Tesla Will Have To Shell Out $8B To Match U.S. Gasoline Infrastructure: Analyst

Tesla Will Have To Shell Out $8B To Match U.S. Gasoline Infrastructure: Analyst
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Range anxiety is perhaps the biggest problem facing makers of electric vehicles today, and it’s not a problem that’s going to be taken care of overnight. In fact, it’s going to take massive stacks of cash to fix the issue, and Tesla has been trying to convince investors and drivers that it can fight the battle all alone. But just how much would it take to make a network vast enough to convince U.S. drivers that they don’t need a gas-powered vehicle? One analyst pegs the value at about $8 billion.

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Analysis of Tesla’s Supercharger network

UBS analyst Colin Langan is one of the biggest bears when it comes to Tesla, and he offered up the results of his firm’s Supercharger network analysis in a research note dated March 2. The UBS Evidence Lab estimates that it takes about 31 minutes on average for a driver to reach the nearest Tesla Supercharger station. However, it takes only four minutes, on average, to reach a gas station.

Langan adds that just to ensure that no driver in the U.S. has to drive more than 31 minutes to reach a Supercharger, Tesla would have to add at least 7,503 more stations. For the company to build out a Supercharger network that’s on par with the gas station infrastructure in the country, it would have to add 30,160 Superchargers.

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EV charging standards are needed

The analyst estimates that the average cost per Supercharger station is about $250,000, which means that just to build out the U.S. charging infrastructure, the company would have to spend between $1.9 billion and $7.5 billion. It would be much easier if Tesla would work together with other automakers to share this cost, but that seems unlikely, given that the luxury automaker’s cars are not compatible with other EV chargers.

Langan notes that President Donald Trump’s massive infrastructure spending project might include federal subsidies to build an EV charging corridor throughout the nation, which also might cut the burden of costs. CEO Elon Musk’s position as an advisor to Trump may help ensure that subsidies are offered for this, and Musk is very well aware of how much Tesla has benefited from other federal subsidies over the years.

Tesla’s capital expenditures to soar

The UBS analyst said his firm’s analysis suggests that Tesla’s capital expenditures could reach $35 billion through 2025. He estimates that the three planned Gigafactories and associated plants will surpass $8 billion. The Model 3 ramp and launch is sure to involve heavy expenditures as well because the company wants to be delivering 500,000 cars annually by next year. Then building out the Supercharger infrastructure will add $2 billion to $8 billion just in the U.S. He believes similar investments will be needed to build out the infrastructure in Europe and Asia as well.

And the more cars Tesla sells, the bigger its servicing network will need to be so that it can support its customers. Langan estimates that building out the network to service all those Teslas on the road will add another $18 billion in capital expenditures, and the network and servicing costs will probably speed up after the Model 3 launches. He warns that investors might be disappointed because they’ll be expecting stronger cash flow after the mass-market vehicle is released.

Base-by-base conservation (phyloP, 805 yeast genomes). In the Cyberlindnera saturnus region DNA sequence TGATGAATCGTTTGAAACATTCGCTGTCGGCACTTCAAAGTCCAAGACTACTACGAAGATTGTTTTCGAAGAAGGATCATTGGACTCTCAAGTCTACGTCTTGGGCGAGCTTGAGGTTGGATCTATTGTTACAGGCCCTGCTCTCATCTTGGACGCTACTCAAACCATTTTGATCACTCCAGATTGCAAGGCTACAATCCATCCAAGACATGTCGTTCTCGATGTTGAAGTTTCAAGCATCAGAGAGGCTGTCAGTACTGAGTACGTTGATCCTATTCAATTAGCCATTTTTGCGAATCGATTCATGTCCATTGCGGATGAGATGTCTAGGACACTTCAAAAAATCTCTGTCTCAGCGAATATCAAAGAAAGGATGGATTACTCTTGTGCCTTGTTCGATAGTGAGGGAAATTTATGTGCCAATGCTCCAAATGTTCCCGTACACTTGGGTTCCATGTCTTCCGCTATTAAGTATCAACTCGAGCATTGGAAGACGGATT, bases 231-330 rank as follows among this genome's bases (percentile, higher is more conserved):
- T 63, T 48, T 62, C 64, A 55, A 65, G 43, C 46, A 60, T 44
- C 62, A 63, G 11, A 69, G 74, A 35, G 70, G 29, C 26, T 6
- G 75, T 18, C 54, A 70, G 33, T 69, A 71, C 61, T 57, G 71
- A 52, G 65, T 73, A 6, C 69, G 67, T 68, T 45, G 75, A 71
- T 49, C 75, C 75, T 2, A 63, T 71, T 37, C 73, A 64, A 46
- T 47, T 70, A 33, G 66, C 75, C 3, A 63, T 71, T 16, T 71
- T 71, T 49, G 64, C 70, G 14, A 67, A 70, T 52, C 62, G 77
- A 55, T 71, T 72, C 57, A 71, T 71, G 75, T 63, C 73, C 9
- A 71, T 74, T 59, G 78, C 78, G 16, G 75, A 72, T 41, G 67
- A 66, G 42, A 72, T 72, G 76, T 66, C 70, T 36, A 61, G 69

Shares of Tesla stock closed up 0.44% at $251.57 on Friday.

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Michelle Jones is editor-in-chief for ValueWalk.com and has been with the site since 2012. Previously, she was a television news producer for eight years. She produced the morning news programs for the NBC affiliates in Evansville, Indiana and Huntsville, Alabama and spent a short time at the CBS affiliate in Huntsville. She has experience as a writer and public relations expert for a wide variety of businesses. Email her at Mjones@valuewalk.com.
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  1. On the contrary, gasoline companies will have to shell out billions to match the convincence of electric vehicles. EVs can be filled in a person’s garage. The same can’t be said about gasoline cars. lol

  2. how many gas stations does Ford, GM and Chrysler own? Why would it just have to be a single electrical vehicle makers problem to build all these charging stations?

    ChargePoint already has 23,400 locations world wide.
    EVGo has 100 fast charge stations already in the US and is partnered with BMW to build another 500 over the next year.

  3. The premise that every Tesla owner will only charge on a Supercharger is ridiculous. I’ve owned my Tesla for 4 years and have used Superchargers less than 10 times. As Tesla’s sales grow, so will the Supercharger network. Everyone can exhale. It will be fine.

  4. It is just sad how little these so called “analysts” actually understand. Electric cars are NOT gasoline cars and don’t need 200K stations around for refueling. It’s so simple. People do not have gas stations at their home but they do have electricity at home. So you start every day with a full charge. That is very different and much more convenient than a gas car. You only need a charging station on the rare occasion that you are travelling long distances. If you are an average person that means you need to use a charging station just a couple times a year. Since electricity is everywhere then there are already thousands of such stations available to you. So this is just more ignorant fear mongering by someone that doesn’t know what they are talking about.

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